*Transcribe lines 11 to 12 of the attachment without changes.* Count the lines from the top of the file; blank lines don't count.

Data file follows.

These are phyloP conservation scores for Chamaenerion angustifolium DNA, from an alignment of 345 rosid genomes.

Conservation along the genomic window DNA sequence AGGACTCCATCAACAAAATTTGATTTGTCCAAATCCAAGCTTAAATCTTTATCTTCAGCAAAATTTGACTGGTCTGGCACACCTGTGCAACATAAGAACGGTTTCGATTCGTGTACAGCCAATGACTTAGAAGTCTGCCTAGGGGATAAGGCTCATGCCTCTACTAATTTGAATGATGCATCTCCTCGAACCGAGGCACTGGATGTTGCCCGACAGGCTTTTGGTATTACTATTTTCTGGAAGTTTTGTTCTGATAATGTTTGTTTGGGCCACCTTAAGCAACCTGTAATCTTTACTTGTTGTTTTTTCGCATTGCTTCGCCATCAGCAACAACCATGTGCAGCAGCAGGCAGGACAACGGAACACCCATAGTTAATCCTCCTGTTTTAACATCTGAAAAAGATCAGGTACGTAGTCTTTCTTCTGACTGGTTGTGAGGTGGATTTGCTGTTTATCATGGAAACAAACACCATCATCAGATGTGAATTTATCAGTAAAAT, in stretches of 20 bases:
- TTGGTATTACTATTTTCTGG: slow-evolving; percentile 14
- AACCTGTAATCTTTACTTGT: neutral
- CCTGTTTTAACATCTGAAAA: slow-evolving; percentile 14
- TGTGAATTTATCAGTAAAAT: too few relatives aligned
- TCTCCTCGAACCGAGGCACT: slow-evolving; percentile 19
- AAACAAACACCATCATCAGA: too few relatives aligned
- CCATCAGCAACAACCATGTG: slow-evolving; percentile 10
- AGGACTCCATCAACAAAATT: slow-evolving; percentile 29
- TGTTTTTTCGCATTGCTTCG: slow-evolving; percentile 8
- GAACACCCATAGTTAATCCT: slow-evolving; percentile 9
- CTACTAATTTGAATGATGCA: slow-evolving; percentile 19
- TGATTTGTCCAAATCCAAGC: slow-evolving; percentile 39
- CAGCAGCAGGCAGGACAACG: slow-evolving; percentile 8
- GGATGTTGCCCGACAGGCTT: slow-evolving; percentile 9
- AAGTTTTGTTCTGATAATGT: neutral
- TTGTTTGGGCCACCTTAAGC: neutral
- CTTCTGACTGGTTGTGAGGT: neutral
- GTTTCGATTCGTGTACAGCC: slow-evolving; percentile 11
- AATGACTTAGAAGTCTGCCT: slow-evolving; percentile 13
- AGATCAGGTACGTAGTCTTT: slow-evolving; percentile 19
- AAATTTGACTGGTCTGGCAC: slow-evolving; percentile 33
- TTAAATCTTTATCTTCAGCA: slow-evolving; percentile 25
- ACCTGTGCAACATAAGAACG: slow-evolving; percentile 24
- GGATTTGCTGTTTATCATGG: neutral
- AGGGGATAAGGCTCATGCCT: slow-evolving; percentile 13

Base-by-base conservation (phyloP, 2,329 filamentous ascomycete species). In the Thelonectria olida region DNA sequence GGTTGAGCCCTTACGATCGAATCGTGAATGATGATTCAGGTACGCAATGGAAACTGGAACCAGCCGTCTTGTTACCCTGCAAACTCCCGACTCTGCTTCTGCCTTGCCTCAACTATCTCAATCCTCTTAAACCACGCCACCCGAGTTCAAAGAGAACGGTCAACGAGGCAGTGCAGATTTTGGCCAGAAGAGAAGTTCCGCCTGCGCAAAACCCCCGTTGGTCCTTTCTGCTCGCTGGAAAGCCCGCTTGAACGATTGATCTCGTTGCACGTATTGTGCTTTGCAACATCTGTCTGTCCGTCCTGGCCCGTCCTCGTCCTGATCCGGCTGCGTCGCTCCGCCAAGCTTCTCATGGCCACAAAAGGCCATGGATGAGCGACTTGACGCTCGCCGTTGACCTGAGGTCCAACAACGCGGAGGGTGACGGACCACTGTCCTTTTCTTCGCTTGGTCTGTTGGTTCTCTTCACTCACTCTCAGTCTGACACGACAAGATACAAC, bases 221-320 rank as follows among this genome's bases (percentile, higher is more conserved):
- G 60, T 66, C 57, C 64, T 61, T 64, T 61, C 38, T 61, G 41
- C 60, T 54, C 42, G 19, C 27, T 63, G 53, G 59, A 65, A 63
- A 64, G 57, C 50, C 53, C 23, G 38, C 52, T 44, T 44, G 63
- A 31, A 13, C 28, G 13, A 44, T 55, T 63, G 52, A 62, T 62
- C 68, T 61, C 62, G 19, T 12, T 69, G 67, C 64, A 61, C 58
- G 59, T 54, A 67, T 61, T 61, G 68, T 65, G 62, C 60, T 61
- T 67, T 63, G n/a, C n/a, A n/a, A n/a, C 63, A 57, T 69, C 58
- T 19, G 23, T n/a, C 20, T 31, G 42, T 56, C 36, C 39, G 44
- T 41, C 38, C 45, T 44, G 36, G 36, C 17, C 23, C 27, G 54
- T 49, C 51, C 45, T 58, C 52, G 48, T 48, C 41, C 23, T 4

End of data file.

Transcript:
- TGTTTTTTCGCATTGCTTCG: slow-evolving; percentile 8
- GAACACCCATAGTTAATCCT: slow-evolving; percentile 9